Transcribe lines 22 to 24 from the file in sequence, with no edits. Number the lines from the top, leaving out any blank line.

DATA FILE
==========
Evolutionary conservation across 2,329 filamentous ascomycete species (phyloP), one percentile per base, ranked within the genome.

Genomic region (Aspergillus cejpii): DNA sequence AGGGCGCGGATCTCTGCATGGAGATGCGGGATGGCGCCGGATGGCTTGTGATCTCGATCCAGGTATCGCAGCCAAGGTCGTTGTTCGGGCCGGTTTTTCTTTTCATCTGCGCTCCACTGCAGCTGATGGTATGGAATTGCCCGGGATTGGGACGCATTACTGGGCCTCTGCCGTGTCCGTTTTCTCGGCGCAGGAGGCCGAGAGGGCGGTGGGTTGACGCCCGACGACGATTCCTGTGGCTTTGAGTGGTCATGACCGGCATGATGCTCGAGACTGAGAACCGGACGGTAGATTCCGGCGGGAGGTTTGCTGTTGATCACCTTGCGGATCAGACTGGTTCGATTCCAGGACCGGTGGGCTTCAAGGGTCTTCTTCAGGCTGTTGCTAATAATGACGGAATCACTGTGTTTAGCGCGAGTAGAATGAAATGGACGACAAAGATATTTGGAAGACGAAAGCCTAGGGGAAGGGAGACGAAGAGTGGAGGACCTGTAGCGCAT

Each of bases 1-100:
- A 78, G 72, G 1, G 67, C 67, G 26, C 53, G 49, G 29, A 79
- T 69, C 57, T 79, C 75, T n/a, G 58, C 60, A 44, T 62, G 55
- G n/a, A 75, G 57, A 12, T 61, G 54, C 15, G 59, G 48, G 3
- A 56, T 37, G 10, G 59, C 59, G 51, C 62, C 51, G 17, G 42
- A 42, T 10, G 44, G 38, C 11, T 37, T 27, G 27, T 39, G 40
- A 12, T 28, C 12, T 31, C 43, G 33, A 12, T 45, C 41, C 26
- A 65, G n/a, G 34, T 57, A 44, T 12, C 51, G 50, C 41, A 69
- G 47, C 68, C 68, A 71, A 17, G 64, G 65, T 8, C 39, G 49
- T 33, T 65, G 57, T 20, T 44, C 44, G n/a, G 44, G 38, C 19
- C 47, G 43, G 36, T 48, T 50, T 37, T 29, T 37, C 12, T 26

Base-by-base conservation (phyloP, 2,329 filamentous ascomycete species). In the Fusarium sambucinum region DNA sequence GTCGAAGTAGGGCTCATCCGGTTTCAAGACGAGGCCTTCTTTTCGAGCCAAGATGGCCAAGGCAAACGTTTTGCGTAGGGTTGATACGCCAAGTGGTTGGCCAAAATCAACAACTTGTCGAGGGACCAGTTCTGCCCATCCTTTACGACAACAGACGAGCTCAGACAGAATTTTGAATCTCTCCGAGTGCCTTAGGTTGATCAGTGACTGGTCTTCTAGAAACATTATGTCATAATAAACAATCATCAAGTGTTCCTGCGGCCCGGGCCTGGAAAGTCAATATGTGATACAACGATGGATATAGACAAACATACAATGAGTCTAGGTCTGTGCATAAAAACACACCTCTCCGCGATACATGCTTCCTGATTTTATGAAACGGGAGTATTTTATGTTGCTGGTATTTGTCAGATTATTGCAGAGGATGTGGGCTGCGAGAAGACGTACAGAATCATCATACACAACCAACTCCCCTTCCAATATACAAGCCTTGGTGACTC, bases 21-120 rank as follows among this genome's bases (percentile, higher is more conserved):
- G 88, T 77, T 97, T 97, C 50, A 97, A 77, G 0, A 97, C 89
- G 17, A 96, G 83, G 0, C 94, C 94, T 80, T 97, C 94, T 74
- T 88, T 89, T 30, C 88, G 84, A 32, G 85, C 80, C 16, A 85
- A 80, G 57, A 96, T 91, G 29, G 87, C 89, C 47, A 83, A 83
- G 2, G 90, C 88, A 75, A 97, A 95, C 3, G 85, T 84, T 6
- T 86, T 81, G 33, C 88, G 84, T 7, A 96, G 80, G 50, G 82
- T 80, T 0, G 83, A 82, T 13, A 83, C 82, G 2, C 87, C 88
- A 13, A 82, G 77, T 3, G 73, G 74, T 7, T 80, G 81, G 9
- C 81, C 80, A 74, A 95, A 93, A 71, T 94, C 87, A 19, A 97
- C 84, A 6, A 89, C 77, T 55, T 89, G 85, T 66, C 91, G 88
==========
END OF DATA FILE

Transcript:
- A 13, A 82, G 77, T 3, G 73, G 74, T 7, T 80, G 81, G 9
- C 81, C 80, A 74, A 95, A 93, A 71, T 94, C 87, A 19, A 97
- C 84, A 6, A 89, C 77, T 55, T 89, G 85, T 66, C 91, G 88